Friday, February 18, 2011
Eat, Pray, Love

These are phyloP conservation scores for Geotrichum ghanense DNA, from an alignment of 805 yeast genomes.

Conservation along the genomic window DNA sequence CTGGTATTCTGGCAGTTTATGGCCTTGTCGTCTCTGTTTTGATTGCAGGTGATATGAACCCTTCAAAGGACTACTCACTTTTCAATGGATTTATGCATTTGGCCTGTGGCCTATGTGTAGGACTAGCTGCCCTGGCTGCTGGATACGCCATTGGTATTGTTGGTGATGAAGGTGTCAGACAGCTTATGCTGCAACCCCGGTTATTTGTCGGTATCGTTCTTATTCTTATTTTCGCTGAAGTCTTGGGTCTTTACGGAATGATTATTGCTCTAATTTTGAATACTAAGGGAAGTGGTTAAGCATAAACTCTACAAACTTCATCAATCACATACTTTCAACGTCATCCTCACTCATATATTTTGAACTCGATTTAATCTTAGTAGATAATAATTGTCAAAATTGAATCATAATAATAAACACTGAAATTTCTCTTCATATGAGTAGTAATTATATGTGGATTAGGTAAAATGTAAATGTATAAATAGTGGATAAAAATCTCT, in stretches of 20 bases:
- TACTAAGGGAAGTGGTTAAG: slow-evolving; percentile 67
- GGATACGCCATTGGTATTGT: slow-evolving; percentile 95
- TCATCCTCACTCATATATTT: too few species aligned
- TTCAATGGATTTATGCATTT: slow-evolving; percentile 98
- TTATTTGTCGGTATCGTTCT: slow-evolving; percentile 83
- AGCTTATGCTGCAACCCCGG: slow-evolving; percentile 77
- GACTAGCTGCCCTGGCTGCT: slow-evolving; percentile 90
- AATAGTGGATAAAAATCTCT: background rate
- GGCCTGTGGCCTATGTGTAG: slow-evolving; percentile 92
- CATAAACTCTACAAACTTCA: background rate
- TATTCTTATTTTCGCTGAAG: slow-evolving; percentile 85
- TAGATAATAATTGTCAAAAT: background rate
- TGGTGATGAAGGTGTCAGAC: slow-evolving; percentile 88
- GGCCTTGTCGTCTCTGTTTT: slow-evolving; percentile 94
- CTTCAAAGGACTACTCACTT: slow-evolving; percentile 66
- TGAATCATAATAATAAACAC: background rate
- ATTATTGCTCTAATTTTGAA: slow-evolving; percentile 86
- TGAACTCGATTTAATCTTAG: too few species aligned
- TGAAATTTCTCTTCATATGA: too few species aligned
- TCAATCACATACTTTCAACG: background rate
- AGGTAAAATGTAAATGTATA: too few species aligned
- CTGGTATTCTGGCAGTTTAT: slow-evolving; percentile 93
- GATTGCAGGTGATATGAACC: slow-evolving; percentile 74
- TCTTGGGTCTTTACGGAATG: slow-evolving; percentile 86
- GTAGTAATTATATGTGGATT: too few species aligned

Sounds simple, right? Even inspirational. Not for me, it turns out. I just finished reading Elizabeth Gilbert's "Eat, Pray, Love". I enjoyed it for several reasons. I loved the idea of her "journey" of self-discovery. She was completely unhappy with her life and herself so she made the conscious decision and concerted effort to change all that she saw in herself and found lacking. You gotta admire that, right? That takes a great deal of self-awareness and courage. Then to write about it - well, that's a whole leap of courage I'm not sure I could take. I was equally impressed with her writing style. It is compact, concise, descriptive, beautiful and deeply honest - with herself and her readers. She is very upfront about her struggles and failures. In a few instances, she found herself learning a lesson that was almost a complete departure from her original goal/intention. In the end, what I learned from her experience and reading her novel was that being happy and content with who you are is a continuous, uphill and ever-changing journey and struggle. And, as you can imagine, we are usually our own worst enemy. I know I am. And, let me tell you, I am one harsh critic. Although, there are people out there that come in a close second. Every time I vow to myself not to worry so much about what others think, someone gets into my face and my brain. On Wednesday, I had the painful experience of another mother who felt it was her place to repeatedly criticize my parenting and my child's behavior to my face and behind my back (loudly). Yes, he misbehaved. No, he didn't commit a felony. Yes, I handled it. And, yes, I'm still stewing about it. How can someone be so sure of themselves and their superior parenting that they get a perverse joy out of ruining someone else's (fragile) peace of mind? So, I have spent the last few days analyzing and scrutinizing my kids' every move and my every parenting action/decision and found everyone and everything lacking. Thanks, anonymous lady. I hope you are basking in the joy of your perfect children. Mine are asleep after kissing me, hugging me and singing ME a lullaby. So, I must be doing something halfway right.